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Discussion Starter #1
First, things are going great! The IPO club is like an hour and half away from me, and technically I can only go every other Saturday since I have my kids every other weekend. But, I've been having so much fun that I grab my oldest daughter, bring her with, and shell out for a sitter for my boys. Won't be able to do that long term financially, but the fundamentals are at that stage where they are coming together so well I hate to miss.

I definitely started on the back foot with this dog. I have never done any sport (always had trained dogs in the manners and listening department, but never the sport stuff). Valor was 9 months old when we started and had some typical for his lines suspicion. He will always have that in him, but it is very controlled now and his confidence is going up so nicely with age (he is almost a year) and training. We have learned everything out of order really..but it is coming together now.

My club has trials coming up. We are not old enough for BH yet, but I will be going to watch and learn.

He has the on leash BH pattern down. We haven't tried off leash yet, but I am pretty optimistic. His long down is GREAT. Sit and down in motion, good. Fuss is good, his ass end no longer kicks out like a race car drafting lol That was stuff I had to fix with my body language. And I had to lose the sunglasses even though I HATE squinting. It was contributing to forging.

So when i say he has the BH pattern down, I mean he knows it, but we are still using tug reward. Mostly just drop and possession at this point(not me playing hard with him). We can go all the way down field in both longer paced fuss segments, but he does still get jackpot rewards. Any advice on good ways/times to phase out the tug? Actually any advice on timing rewards and phasing out would be welcome.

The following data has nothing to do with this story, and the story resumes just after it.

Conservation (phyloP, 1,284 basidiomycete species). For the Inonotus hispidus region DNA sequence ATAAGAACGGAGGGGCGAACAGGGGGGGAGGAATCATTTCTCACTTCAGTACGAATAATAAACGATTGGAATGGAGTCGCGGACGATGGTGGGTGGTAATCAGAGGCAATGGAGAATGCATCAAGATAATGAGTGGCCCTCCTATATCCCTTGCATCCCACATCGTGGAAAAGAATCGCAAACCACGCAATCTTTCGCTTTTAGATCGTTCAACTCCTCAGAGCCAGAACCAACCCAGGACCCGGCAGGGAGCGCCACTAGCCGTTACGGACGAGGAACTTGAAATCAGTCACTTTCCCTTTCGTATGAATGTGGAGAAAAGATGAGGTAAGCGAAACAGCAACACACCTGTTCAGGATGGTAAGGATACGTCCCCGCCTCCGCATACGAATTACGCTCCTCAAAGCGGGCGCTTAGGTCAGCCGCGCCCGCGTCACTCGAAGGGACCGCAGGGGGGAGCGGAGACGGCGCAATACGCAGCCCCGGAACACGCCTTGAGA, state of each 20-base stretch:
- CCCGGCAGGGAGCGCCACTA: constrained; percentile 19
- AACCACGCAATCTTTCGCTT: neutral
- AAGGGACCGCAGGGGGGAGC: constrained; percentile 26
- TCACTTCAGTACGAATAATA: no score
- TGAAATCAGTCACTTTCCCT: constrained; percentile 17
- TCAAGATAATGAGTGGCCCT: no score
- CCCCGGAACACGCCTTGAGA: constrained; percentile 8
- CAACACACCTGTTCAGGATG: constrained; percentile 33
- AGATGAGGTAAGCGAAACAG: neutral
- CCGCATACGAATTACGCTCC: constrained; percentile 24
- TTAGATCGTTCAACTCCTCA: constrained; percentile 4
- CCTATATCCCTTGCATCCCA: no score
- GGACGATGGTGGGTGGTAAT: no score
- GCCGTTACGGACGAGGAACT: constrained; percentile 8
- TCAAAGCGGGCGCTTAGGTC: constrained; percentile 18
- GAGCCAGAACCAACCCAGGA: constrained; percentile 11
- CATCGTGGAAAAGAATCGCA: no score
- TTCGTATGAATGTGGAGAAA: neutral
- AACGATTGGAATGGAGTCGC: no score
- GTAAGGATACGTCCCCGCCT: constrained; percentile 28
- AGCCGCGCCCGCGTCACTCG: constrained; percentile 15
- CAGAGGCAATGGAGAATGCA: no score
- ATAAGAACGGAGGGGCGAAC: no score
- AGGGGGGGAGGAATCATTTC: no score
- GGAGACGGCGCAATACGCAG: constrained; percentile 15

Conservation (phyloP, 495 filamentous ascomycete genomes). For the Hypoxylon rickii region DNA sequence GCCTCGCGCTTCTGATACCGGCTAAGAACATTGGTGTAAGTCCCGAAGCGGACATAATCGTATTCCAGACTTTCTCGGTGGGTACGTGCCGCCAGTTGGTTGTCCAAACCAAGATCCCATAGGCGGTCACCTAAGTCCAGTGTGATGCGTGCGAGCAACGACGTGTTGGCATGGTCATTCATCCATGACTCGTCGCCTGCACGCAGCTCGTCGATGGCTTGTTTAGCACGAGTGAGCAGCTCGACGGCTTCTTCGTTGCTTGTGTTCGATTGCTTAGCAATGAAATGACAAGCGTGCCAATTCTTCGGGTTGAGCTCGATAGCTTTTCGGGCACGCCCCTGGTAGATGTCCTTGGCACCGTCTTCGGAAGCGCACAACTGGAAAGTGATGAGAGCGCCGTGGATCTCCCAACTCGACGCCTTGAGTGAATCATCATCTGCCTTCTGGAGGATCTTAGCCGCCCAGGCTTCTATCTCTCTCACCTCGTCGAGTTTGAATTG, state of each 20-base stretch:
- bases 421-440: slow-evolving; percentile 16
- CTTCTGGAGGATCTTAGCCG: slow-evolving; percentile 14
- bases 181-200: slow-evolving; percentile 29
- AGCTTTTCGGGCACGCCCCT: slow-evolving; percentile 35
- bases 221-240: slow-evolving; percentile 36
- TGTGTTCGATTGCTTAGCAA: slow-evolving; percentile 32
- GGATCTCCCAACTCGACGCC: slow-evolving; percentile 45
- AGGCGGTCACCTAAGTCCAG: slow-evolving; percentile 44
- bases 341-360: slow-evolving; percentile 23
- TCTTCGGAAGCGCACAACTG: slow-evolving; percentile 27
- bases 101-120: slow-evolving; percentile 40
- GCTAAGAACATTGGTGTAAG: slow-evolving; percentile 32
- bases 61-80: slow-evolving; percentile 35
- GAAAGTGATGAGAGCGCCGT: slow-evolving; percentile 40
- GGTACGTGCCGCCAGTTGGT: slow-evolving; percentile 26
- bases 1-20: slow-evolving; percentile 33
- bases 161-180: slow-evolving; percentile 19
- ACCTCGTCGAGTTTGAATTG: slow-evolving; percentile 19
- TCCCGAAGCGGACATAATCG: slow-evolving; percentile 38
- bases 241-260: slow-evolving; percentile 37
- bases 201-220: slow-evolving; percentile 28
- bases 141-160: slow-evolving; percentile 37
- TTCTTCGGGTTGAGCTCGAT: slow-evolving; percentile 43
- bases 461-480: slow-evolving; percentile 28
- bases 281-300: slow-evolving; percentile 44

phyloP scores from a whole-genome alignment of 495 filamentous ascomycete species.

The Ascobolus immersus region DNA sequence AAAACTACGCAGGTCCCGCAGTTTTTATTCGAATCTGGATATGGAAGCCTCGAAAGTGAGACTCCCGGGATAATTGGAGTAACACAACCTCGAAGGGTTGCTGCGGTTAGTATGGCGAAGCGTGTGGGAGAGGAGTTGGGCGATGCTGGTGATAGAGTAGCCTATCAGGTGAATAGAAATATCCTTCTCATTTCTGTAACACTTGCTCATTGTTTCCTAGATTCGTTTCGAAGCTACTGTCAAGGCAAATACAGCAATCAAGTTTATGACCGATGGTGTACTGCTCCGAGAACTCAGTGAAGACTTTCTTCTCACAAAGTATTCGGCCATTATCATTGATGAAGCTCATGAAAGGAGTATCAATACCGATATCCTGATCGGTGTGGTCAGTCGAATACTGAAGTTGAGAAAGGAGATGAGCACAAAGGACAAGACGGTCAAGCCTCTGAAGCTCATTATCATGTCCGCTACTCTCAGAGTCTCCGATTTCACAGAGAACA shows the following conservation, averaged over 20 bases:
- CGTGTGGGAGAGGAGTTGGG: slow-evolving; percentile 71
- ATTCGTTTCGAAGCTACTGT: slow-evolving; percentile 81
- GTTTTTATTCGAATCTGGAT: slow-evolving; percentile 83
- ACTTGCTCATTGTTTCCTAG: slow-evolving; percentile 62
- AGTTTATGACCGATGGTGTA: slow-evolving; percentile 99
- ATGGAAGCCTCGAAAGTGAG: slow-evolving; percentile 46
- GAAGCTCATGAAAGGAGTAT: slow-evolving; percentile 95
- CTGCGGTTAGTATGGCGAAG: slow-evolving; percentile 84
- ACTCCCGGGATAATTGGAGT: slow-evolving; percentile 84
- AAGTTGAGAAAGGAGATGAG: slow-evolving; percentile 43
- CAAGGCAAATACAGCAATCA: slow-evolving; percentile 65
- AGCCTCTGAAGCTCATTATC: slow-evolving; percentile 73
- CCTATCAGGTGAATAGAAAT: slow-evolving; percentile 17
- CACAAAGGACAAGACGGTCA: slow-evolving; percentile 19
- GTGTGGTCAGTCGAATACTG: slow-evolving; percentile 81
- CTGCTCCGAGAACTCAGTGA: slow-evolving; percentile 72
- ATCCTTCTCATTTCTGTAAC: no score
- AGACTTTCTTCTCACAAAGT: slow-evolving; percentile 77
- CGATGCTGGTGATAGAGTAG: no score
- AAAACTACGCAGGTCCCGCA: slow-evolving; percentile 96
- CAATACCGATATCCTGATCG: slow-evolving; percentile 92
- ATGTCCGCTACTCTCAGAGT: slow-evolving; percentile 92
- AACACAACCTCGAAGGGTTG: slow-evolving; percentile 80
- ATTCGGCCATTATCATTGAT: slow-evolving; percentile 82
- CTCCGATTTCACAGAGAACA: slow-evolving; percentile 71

He has to at least October maybe November before we get to try for BH. In the meantime in addition to what we have to do for BH we are practicing protection and this week we will start him on tracking.

He does great on bite work. We are just starting blinds and long bites. He is completely neutral to gunfire.

Oh another question- what does it mean when the dog wants to go at the helper even after the sleeve is off? Like, he "wins" the sleeve and then outs nicely for me. After he outs he wants to go at the helper before I kick it back to helper and before he puts the sleeve back on and before the helper (IDK the right terminology) postures? There was some discussion over that and would love other independent opinions/experiences with that.

Thanks all! Just got learned up on some new to me video editing software, but I only have cell phone video to work with. Going to bring the big cameras next weekend and set them up, and see if I can make cool videos :)
 

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Do you want to phase it out as in remove it from sight or not have it on you to reward at all?
 

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Discussion Starter #3
Well, his BH is still 5or 6 months away. So I was thinking out of view, followed by not on my person. That was basically my question, what is the preferred timeline for phasing out of sight thewn off your body?